Canine Anal Glands


"Canine anal glands have problems when they are not regularly expressed causing your dog to possibly scoot across the floor on its anus, whimper or cry. Glands can be expressed at home. For chronic problems the glands can be surgically removed. First try a dietary supplement designed to help with this condition."


Canine anal glands are scent glands located around a dog's anus. The anal glands are located between the internal and external anal sphincters (the muscles that control the passage of stool from the rectum). The glands store and secrete a strong-smelling, oily substance that is used for marking territory. Humans do not normally smell the fluid, but other dogs do.

Canine anal glands vary in size according to the breed, but generally range in size from the size of a pea to that of a kidney bean. The anal glands empty through two openings on either side of the dog's anus. When the anus is stretched as stool is passed, the sphincter muscles squeeze the glands and cause the fluid to be secreted.

Canine Anal Glands Diagram
Canine anal glands need to empty properly to avoid discomfort and infection. The infection can cause an abscess.

Symptoms of Canine Anal Gland Problems

If the dog anal glands are not emptied on a regular basis, the fluid becomes thick and can clog the openings of the glands. The glands can become impacted, infected, or develop an abscess. Infected or impacted glands are itchy and uncomfortable for a dog. Dogs may lick or bite at their anus or may "scoot" across the floor on their bottoms with their tails up in an attempt to empty the glands and relieve the discomfort. Infected and impacted anal glands produce a foul smell that is quite noticeable.

Infection can occur if bacteria enters glands that are not emptying properly and lead to an abscess. Your dog may whimper or cry when attempting to defecate. Abscesses can be painful for your dog and will require the attention of a vet and possibly antibiotics to clear the infection.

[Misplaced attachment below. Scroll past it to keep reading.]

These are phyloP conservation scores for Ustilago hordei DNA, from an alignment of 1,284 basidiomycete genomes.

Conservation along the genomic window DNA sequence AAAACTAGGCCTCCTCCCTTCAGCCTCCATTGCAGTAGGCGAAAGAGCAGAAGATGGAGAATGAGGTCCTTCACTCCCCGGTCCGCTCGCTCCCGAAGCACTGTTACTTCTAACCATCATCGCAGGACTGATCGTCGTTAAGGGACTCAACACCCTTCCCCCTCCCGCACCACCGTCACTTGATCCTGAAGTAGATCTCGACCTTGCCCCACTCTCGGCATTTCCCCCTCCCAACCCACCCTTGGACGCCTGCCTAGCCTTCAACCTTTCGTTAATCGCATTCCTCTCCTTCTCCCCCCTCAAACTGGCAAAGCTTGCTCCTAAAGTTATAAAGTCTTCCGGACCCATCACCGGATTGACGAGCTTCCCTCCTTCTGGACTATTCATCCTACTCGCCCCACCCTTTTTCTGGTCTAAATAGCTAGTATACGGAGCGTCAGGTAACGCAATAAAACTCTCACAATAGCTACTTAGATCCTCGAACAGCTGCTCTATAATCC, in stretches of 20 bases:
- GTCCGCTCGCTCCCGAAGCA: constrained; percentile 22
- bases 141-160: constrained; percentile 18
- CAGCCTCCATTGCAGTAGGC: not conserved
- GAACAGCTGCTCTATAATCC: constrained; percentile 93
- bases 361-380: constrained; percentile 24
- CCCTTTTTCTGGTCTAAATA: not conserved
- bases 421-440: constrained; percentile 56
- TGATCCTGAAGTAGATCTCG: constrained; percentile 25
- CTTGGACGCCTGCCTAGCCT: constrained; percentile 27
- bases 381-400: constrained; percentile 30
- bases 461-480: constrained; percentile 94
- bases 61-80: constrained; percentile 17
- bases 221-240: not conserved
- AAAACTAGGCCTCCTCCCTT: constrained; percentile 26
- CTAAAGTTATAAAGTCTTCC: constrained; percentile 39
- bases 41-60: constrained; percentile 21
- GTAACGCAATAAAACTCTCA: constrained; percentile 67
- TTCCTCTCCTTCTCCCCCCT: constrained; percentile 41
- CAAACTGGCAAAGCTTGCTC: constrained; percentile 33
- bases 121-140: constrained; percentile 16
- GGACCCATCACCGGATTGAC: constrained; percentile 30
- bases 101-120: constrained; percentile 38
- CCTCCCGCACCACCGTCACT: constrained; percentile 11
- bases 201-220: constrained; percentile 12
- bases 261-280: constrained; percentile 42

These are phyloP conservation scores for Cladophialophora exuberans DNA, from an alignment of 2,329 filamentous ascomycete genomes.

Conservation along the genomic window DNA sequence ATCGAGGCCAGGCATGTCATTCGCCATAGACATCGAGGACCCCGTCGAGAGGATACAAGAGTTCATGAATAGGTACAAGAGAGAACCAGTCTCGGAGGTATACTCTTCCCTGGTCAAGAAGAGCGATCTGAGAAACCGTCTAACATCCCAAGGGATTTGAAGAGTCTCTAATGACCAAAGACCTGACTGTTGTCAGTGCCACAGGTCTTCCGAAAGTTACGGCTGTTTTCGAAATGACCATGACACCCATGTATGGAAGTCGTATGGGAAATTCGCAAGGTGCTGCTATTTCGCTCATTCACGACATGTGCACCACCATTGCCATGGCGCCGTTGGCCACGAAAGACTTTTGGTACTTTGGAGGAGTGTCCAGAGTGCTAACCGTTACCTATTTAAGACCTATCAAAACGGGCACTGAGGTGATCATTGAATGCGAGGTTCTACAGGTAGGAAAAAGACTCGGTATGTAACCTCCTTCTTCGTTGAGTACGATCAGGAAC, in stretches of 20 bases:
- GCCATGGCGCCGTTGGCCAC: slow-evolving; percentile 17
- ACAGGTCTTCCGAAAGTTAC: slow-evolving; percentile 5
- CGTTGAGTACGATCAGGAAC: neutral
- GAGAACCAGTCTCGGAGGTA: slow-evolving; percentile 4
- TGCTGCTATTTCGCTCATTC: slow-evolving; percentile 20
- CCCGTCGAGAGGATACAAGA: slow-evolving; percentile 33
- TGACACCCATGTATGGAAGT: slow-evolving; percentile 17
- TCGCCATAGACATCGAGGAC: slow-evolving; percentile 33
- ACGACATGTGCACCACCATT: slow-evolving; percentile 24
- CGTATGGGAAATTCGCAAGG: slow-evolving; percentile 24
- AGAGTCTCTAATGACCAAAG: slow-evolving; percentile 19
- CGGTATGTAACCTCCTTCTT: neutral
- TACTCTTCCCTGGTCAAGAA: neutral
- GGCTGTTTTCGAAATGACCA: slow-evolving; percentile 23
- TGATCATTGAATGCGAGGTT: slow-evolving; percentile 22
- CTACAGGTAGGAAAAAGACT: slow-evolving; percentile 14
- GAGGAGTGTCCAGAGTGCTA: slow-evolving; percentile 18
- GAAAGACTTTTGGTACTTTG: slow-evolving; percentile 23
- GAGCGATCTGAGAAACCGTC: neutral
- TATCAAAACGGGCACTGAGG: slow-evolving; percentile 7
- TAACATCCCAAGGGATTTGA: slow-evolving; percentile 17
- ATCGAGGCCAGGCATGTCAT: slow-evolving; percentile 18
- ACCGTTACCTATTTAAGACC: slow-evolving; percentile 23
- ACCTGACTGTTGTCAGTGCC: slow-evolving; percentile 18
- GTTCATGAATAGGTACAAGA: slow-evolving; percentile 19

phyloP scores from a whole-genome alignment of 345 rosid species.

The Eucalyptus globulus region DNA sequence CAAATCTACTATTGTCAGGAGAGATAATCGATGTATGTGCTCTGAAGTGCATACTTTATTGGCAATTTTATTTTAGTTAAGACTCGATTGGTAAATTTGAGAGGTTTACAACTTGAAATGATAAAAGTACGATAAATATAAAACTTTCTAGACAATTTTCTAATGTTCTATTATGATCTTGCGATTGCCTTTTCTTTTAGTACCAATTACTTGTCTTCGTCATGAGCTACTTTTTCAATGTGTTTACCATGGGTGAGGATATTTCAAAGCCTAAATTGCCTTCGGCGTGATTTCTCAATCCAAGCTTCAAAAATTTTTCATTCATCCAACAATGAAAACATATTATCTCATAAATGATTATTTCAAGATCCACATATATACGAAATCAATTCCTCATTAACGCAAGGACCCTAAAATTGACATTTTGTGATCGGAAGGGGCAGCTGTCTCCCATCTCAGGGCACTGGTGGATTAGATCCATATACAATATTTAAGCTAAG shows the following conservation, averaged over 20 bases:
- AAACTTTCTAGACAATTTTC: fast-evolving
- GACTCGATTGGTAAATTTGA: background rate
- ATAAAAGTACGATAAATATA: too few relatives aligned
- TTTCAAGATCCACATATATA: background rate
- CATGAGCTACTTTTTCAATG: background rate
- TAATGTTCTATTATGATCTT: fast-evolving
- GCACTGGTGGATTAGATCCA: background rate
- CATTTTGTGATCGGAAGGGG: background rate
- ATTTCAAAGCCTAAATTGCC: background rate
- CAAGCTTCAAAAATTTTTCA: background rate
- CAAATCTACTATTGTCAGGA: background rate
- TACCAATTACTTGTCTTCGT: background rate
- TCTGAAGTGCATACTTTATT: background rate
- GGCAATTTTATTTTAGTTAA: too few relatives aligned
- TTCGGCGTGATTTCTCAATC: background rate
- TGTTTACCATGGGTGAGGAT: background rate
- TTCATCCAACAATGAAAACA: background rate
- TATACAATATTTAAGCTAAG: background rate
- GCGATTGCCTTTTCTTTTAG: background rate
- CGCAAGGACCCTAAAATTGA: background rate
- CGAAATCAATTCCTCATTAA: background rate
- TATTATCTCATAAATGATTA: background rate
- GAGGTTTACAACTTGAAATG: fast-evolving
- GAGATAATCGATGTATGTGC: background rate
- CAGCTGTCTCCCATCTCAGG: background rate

Obese dogs are more likely to have problems with anal glands than dogs of normal weight. This may be because fat skin folds block the pores and prevent them from draining or because it's more difficult for these dogs to groom themselves and encourage natural drainage.

Treatment of Clogged Canine Anal Glands

Take your dog to the vet if you think he has impacted or infected anal glands. Early treatment is important in order to prevent the development of an abscess. Your vet will express the glands manually. If the glands appear infected, antibiotics will be prescribed. In dogs that repeatedly develop anal gland abscesses, the glands can be surgically removed.

Expressing Canine Anal Glands Manually that are Clogged

Impacted or infected glands may need to be expressed manually. Use your fingers or a thumb and forefinger to gently apply pressure on either side of the anal opening - on the outside of the glands. Press inwards and upwards and you should see the fluid being expressed. If you notice signs of blocked anal glands such as scooting or a bad smell, try manually expressing the glands. Infected glands may need to be expressed daily until the infection clears up.

Prevention of Problems with Canine Anal Glands

Check the glands regularly and express them when necessary. If your dog gets this condition often try a dietary supplement that is formulated for anal gland problems such as Pet Alive AnalGlandz. This is a way to treat infected anal glands naturally.

If your dog has anal gland problems due to constipation or irregular bowel movements consider a high fiber supplement such as Natural Moves for healthy digestion and treatment of constipation in dogs. 


Anal Sac Disease
Hoggan, Sarah
Washington State University